The above-described method for setting the peak power point of a solar array string represents a general method which is executed by controller 28 to produce a signal output to the tracker unit 26. However, the control routine may be easily modified. For example, in order to prevent the control routine from getting stuck in determining the peak power point for a particular solar array string, which may be defective or malfunctioning, the control routine can be modified such that the SETPOINT is only moved a predetermined number of times before going on to determine the peak power point for the next solar array string. Further, for greater noise protection, the routine may be repeated a set number of times and the peak power values averaged to determine a peak power point. Additionally, a routine for estimating VOP such that VOP is initially set near the peak power point may be performed prior to the peak power determination.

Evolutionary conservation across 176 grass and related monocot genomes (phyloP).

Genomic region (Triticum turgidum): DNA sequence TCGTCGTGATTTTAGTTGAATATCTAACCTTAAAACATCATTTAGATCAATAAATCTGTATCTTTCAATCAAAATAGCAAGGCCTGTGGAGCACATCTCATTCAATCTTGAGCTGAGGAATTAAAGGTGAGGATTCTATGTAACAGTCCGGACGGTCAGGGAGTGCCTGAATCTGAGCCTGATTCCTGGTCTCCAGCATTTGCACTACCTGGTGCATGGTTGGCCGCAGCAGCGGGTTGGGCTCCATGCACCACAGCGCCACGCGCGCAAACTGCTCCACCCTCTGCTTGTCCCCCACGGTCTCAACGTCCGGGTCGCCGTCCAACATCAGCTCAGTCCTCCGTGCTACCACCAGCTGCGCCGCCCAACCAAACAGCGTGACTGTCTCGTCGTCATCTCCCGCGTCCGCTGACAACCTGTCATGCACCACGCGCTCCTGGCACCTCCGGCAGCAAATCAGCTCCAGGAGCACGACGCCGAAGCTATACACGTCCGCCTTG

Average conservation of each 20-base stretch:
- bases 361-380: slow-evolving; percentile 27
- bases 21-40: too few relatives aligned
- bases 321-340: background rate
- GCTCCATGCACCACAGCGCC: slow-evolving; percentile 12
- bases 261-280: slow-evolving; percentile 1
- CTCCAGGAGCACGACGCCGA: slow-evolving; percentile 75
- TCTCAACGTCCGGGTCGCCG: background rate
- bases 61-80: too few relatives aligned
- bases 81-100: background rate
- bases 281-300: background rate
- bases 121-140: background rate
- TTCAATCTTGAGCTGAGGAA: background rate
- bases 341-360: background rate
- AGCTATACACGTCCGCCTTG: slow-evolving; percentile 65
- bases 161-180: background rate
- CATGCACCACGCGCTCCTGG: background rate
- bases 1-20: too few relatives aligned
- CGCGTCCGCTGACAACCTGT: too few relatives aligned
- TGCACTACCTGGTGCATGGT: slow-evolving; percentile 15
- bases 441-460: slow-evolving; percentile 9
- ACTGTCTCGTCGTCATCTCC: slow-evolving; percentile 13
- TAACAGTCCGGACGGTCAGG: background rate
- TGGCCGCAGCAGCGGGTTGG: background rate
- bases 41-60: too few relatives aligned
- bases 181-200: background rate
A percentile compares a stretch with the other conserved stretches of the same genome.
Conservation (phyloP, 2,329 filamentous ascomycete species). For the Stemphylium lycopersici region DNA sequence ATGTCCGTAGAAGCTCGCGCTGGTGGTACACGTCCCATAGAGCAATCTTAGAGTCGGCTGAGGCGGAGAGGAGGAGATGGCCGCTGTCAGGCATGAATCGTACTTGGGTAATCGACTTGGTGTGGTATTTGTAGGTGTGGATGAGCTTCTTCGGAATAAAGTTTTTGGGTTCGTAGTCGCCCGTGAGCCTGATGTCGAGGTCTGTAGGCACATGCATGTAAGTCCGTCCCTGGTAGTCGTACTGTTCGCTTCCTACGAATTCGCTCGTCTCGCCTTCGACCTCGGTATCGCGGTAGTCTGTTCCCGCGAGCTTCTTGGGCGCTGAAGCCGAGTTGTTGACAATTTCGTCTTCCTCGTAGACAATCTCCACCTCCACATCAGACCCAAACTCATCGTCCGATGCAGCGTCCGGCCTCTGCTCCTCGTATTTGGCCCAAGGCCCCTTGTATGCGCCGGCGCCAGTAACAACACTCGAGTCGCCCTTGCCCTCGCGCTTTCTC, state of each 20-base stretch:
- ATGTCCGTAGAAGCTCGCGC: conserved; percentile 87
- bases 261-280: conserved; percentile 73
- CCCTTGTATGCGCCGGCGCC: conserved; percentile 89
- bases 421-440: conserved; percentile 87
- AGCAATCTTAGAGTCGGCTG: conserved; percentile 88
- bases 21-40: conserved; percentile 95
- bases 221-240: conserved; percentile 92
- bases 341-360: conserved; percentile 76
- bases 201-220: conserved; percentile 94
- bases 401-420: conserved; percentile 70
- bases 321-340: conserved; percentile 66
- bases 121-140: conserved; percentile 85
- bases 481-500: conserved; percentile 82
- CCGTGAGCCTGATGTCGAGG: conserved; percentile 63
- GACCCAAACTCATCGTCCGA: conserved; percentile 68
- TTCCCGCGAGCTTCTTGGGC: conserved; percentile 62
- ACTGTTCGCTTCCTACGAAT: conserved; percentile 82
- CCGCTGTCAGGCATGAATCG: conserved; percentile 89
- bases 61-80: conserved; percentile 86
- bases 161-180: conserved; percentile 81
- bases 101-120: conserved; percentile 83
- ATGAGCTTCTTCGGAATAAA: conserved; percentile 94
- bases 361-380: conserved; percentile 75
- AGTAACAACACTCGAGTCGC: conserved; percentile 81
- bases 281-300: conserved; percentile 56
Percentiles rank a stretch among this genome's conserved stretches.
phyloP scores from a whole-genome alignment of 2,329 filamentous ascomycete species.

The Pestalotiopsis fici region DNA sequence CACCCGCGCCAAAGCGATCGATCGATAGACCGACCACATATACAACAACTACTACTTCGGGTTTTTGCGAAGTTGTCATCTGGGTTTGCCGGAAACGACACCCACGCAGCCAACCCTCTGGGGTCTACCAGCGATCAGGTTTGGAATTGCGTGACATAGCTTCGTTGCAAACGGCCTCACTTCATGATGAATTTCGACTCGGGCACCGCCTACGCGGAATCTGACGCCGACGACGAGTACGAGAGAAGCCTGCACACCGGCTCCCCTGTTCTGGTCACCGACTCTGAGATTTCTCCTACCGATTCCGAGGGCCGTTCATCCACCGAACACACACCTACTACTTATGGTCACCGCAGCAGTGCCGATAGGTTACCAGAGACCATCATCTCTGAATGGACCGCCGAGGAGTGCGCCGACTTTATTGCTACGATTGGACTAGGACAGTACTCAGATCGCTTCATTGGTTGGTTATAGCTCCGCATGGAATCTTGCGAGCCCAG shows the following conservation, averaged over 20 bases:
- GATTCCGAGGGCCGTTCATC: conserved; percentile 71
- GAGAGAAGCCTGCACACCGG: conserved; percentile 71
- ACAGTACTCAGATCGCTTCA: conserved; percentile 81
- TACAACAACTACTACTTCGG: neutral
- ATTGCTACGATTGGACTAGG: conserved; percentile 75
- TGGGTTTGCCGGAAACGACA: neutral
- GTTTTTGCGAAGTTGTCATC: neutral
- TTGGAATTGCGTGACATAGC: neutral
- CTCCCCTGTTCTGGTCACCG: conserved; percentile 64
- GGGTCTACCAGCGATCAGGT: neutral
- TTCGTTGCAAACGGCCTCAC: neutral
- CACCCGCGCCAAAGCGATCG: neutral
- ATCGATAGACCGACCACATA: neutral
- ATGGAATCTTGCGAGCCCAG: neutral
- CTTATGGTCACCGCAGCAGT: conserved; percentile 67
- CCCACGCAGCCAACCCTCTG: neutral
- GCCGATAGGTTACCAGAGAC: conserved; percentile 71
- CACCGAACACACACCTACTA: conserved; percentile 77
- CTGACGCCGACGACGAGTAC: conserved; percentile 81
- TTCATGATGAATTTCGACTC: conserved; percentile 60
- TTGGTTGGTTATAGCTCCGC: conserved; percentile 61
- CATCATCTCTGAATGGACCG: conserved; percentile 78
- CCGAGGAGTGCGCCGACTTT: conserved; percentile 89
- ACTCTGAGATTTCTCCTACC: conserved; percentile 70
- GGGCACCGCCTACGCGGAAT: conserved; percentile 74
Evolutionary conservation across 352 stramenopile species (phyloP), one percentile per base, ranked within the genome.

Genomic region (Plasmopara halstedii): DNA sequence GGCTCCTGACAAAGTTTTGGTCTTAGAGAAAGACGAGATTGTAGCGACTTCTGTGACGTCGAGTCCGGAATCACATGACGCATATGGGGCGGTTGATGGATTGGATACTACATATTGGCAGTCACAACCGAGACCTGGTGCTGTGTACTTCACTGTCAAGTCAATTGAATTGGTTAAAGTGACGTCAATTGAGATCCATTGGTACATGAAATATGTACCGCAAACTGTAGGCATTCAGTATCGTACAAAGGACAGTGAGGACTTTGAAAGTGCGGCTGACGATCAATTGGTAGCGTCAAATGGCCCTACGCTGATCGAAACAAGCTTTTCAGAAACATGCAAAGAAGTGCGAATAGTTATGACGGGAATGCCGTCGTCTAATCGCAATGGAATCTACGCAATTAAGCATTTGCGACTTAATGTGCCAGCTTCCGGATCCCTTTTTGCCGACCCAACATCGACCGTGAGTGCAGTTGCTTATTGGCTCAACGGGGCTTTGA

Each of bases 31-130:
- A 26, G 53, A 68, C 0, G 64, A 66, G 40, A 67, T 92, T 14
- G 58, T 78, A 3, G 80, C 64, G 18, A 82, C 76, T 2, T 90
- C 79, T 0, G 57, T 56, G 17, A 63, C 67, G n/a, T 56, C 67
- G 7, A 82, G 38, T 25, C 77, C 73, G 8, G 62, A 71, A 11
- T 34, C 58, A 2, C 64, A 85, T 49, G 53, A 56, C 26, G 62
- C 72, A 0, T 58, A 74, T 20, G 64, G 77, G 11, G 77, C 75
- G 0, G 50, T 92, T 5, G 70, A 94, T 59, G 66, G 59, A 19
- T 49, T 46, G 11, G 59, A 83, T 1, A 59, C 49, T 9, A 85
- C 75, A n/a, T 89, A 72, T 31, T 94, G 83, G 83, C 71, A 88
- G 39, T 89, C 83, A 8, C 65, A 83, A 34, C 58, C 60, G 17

Obviously, numerous modifications and variations of the present invention are possible in light of the above teachings. It is therefore to be understood that within the scope of the appended claims, the invention may be practiced otherwise than as specifically described herein.
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|U.S. Classification||323/299, 323/906, 136/293|
|Cooperative Classification||Y10S136/293, Y10S323/906, G05F5/00|
|Jan 2, 1998||FPAY||Fee payment|
Year of fee payment: 4
|Jan 4, 2002||FPAY||Fee payment|
Year of fee payment: 8
|Jan 30, 2002||REMI||Maintenance fee reminder mailed|
|Jan 18, 2006||REMI||Maintenance fee reminder mailed|
|Jul 5, 2006||LAPS||Lapse for failure to pay maintenance fees|
|Aug 29, 2006||FP||Expired due to failure to pay maintenance fee|
Effective date: 20060705